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I am the George Osborne of personal finance. Utterly useless

So it has come to this.

I am sitting at the kitchen table counting pennies. And tuppences and five pences. Piling them up into tottering towers. Then bagging them, ready to be carried, a chinking dead weight, to the bank to be exchanged for riches. Or £17 in sterling, to be accurate.

At the moment £17 represents riches. It is nearly half a tank of petrol, a couple of nights' food, one and three-quarters trips to the cinema (or one and a half if I go to see The Wolf Of Wall Street) .

Not that I can justify going to the cinema. There is no food in the cupboard and the kids are moaning about pocket money and the lack thereof. Oh, yes, and I have got my tax return to do, just to rub it all in (1).

January is the skintest month (2), breeding electricity bills out of the dead hand (of my preferred utility provider). It's the usual story. Too much spent over Christmas. Not enough to spend now in these last few days before payday.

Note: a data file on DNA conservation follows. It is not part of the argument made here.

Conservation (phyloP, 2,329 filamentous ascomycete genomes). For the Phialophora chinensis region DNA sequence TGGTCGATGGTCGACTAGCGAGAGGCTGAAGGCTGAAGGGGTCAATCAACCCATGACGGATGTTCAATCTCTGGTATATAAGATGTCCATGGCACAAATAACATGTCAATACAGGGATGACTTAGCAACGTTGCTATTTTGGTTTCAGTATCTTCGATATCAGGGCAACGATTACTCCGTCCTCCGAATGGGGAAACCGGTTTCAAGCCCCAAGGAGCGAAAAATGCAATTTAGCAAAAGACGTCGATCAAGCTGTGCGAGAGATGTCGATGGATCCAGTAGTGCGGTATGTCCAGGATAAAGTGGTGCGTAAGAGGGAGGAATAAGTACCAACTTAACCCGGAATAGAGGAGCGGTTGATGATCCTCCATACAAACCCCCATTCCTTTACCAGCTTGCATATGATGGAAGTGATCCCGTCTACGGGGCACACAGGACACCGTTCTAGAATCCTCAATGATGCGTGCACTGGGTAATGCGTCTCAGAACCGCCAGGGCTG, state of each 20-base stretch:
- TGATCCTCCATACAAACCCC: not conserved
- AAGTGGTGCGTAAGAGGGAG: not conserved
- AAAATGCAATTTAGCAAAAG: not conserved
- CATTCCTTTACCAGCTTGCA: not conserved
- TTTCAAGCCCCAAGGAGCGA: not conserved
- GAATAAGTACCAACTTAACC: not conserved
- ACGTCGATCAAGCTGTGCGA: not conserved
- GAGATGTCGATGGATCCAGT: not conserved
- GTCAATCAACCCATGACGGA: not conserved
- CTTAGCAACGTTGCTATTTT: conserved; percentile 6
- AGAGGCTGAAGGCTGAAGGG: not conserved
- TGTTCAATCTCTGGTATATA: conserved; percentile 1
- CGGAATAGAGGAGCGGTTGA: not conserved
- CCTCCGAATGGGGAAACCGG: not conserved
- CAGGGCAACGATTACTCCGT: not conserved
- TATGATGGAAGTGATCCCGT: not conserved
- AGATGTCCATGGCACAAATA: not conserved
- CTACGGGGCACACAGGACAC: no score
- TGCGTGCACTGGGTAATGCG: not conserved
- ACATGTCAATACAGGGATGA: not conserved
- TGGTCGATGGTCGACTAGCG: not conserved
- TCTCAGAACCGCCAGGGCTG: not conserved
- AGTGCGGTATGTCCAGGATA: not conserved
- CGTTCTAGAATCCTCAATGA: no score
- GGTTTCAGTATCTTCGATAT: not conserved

I am always amazed by those people who queue up in the wee small hours of Boxing Day to be first into the sales. How do they have any money left? Do they forego bottles of Shloer and cartons of Pringles on Christmas Day to save up for that cut-price microwave from Debenhams?

Maybe it's just me. I am, let's face it, the George Osborne of personal finance. Utterly useless with money. I say I am cutting down and somehow end up spending more. (Though not quite on the same level as George, who borrowed £15.4 billion last month. Wonder what the Wonga interest rates would be for that?)

At this time of year I am getting constant mini statements from the cash machine just to make sure I have not forgotten something in my half-hourly financial calculations of my current balance. The last one reminded me I had spent £2.29 in my local Tesco Express. What was that for? Six litres of milk and a Twix maybe. That puts paid to my plan to buy myself a Twix later as a treat.

There is something else I have just remembered. This cash flow situation could be worse. It is J's birthday this week.

Fortunately, for once, I have been vaguely organised and bought it in advance. But that is only because I bought her a Christmas present and then saw something I thought was better and bought that as well (3).

Which, come to think of it, may be why I am lifting the cushions on the sofa to see if I can find another three pennies and the odd five pence so I can stretch my chump change to £20. Then I could go to the movies twice.

FOOTNOTES

[1] I know I could fill it in earlier but why do today what you can put off until January 31?

[2] TS Eliot wouldn't mind, would he?

[3] I still haven't bought a card though. Would it still qualify as cute if I got the kids to make one?

Twitter: @teddyjamieson

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